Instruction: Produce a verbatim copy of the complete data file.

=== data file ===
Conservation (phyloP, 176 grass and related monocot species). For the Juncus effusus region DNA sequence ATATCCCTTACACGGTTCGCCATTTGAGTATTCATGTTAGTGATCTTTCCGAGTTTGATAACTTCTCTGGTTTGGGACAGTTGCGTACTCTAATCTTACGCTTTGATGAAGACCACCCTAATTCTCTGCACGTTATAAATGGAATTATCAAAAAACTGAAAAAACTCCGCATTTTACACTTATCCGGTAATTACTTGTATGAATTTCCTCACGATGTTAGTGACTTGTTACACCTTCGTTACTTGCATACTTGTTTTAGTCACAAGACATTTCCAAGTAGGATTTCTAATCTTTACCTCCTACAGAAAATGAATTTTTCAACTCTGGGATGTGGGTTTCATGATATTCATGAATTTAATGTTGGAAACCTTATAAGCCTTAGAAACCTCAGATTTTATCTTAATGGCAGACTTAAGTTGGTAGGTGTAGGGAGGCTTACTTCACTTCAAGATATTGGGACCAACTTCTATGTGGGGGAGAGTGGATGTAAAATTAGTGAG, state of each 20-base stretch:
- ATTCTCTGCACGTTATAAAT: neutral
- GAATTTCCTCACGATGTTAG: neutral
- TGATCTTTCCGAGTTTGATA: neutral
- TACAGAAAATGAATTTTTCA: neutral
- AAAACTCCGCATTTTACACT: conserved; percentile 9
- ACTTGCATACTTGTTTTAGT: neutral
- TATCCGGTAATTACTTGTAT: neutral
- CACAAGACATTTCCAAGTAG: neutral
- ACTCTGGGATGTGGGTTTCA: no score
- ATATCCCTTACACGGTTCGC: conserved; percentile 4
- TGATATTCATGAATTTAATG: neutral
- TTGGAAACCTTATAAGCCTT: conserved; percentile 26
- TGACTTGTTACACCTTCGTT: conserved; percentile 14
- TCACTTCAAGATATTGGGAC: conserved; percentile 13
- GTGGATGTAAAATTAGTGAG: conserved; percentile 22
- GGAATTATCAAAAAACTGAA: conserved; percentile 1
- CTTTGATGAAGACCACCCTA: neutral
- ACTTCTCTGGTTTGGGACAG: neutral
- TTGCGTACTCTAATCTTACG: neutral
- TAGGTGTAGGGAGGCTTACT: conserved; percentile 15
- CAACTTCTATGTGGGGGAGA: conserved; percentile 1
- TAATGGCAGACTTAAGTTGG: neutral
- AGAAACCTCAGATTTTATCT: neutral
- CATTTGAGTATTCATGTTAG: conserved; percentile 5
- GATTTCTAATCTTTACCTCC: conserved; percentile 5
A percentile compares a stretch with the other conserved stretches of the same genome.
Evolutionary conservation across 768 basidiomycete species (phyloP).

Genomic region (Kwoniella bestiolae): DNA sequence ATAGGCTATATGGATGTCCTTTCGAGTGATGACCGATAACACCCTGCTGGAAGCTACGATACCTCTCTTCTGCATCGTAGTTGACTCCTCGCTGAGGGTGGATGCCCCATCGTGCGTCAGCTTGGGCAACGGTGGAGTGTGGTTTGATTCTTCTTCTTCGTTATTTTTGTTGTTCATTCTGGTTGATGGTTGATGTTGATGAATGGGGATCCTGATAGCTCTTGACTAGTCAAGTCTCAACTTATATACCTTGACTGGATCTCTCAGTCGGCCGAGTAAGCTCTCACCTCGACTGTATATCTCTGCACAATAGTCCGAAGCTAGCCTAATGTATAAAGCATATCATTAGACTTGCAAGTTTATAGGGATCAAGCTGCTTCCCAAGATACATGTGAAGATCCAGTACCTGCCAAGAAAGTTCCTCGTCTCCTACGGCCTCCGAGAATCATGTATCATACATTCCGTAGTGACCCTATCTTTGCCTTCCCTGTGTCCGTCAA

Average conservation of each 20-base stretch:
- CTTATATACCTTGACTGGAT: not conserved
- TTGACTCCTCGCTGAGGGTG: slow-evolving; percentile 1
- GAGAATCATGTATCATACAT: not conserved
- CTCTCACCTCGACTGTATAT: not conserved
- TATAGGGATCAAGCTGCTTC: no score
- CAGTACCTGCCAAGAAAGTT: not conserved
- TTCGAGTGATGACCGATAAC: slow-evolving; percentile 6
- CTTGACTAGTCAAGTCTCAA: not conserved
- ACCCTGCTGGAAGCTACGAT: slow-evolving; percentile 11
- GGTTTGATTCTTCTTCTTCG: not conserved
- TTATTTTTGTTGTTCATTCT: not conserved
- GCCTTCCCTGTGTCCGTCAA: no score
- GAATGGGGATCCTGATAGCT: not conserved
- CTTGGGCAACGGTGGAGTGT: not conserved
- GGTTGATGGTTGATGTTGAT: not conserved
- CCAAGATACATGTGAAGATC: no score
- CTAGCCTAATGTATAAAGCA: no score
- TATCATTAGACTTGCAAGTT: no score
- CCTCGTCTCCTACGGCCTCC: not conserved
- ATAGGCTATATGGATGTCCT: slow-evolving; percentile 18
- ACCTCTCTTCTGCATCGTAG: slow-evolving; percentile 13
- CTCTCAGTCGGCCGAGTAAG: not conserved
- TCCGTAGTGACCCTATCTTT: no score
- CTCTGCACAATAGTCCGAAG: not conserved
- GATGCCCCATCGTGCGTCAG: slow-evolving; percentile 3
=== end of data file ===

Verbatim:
Conservation (phyloP, 176 grass and related monocot species). For the Juncus effusus region DNA sequence ATATCCCTTACACGGTTCGCCATTTGAGTATTCATGTTAGTGATCTTTCCGAGTTTGATAACTTCTCTGGTTTGGGACAGTTGCGTACTCTAATCTTACGCTTTGATGAAGACCACCCTAATTCTCTGCACGTTATAAATGGAATTATCAAAAAACTGAAAAAACTCCGCATTTTACACTTATCCGGTAATTACTTGTATGAATTTCCTCACGATGTTAGTGACTTGTTACACCTTCGTTACTTGCATACTTGTTTTAGTCACAAGACATTTCCAAGTAGGATTTCTAATCTTTACCTCCTACAGAAAATGAATTTTTCAACTCTGGGATGTGGGTTTCATGATATTCATGAATTTAATGTTGGAAACCTTATAAGCCTTAGAAACCTCAGATTTTATCTTAATGGCAGACTTAAGTTGGTAGGTGTAGGGAGGCTTACTTCACTTCAAGATATTGGGACCAACTTCTATGTGGGGGAGAGTGGATGTAAAATTAGTGAG, state of each 20-base stretch:
- ATTCTCTGCACGTTATAAAT: neutral
- GAATTTCCTCACGATGTTAG: neutral
- TGATCTTTCCGAGTTTGATA: neutral
- TACAGAAAATGAATTTTTCA: neutral
- AAAACTCCGCATTTTACACT: conserved; percentile 9
- ACTTGCATACTTGTTTTAGT: neutral
- TATCCGGTAATTACTTGTAT: neutral
- CACAAGACATTTCCAAGTAG: neutral
- ACTCTGGGATGTGGGTTTCA: no score
- ATATCCCTTACACGGTTCGC: conserved; percentile 4
- TGATATTCATGAATTTAATG: neutral
- TTGGAAACCTTATAAGCCTT: conserved; percentile 26
- TGACTTGTTACACCTTCGTT: conserved; percentile 14
- TCACTTCAAGATATTGGGAC: conserved; percentile 13
- GTGGATGTAAAATTAGTGAG: conserved; percentile 22
- GGAATTATCAAAAAACTGAA: conserved; percentile 1
- CTTTGATGAAGACCACCCTA: neutral
- ACTTCTCTGGTTTGGGACAG: neutral
- TTGCGTACTCTAATCTTACG: neutral
- TAGGTGTAGGGAGGCTTACT: conserved; percentile 15
- CAACTTCTATGTGGGGGAGA: conserved; percentile 1
- TAATGGCAGACTTAAGTTGG: neutral
- AGAAACCTCAGATTTTATCT: neutral
- CATTTGAGTATTCATGTTAG: conserved; percentile 5
- GATTTCTAATCTTTACCTCC: conserved; percentile 5
A percentile compares a stretch with the other conserved stretches of the same genome.
Evolutionary conservation across 768 basidiomycete species (phyloP).

Genomic region (Kwoniella bestiolae): DNA sequence ATAGGCTATATGGATGTCCTTTCGAGTGATGACCGATAACACCCTGCTGGAAGCTACGATACCTCTCTTCTGCATCGTAGTTGACTCCTCGCTGAGGGTGGATGCCCCATCGTGCGTCAGCTTGGGCAACGGTGGAGTGTGGTTTGATTCTTCTTCTTCGTTATTTTTGTTGTTCATTCTGGTTGATGGTTGATGTTGATGAATGGGGATCCTGATAGCTCTTGACTAGTCAAGTCTCAACTTATATACCTTGACTGGATCTCTCAGTCGGCCGAGTAAGCTCTCACCTCGACTGTATATCTCTGCACAATAGTCCGAAGCTAGCCTAATGTATAAAGCATATCATTAGACTTGCAAGTTTATAGGGATCAAGCTGCTTCCCAAGATACATGTGAAGATCCAGTACCTGCCAAGAAAGTTCCTCGTCTCCTACGGCCTCCGAGAATCATGTATCATACATTCCGTAGTGACCCTATCTTTGCCTTCCCTGTGTCCGTCAA

Average conservation of each 20-base stretch:
- CTTATATACCTTGACTGGAT: not conserved
- TTGACTCCTCGCTGAGGGTG: slow-evolving; percentile 1
- GAGAATCATGTATCATACAT: not conserved
- CTCTCACCTCGACTGTATAT: not conserved
- TATAGGGATCAAGCTGCTTC: no score
- CAGTACCTGCCAAGAAAGTT: not conserved
- TTCGAGTGATGACCGATAAC: slow-evolving; percentile 6
- CTTGACTAGTCAAGTCTCAA: not conserved
- ACCCTGCTGGAAGCTACGAT: slow-evolving; percentile 11
- GGTTTGATTCTTCTTCTTCG: not conserved
- TTATTTTTGTTGTTCATTCT: not conserved
- GCCTTCCCTGTGTCCGTCAA: no score
- GAATGGGGATCCTGATAGCT: not conserved
- CTTGGGCAACGGTGGAGTGT: not conserved
- GGTTGATGGTTGATGTTGAT: not conserved
- CCAAGATACATGTGAAGATC: no score
- CTAGCCTAATGTATAAAGCA: no score
- TATCATTAGACTTGCAAGTT: no score
- CCTCGTCTCCTACGGCCTCC: not conserved
- ATAGGCTATATGGATGTCCT: slow-evolving; percentile 18
- ACCTCTCTTCTGCATCGTAG: slow-evolving; percentile 13
- CTCTCAGTCGGCCGAGTAAG: not conserved
- TCCGTAGTGACCCTATCTTT: no score
- CTCTGCACAATAGTCCGAAG: not conserved
- GATGCCCCATCGTGCGTCAG: slow-evolving; percentile 3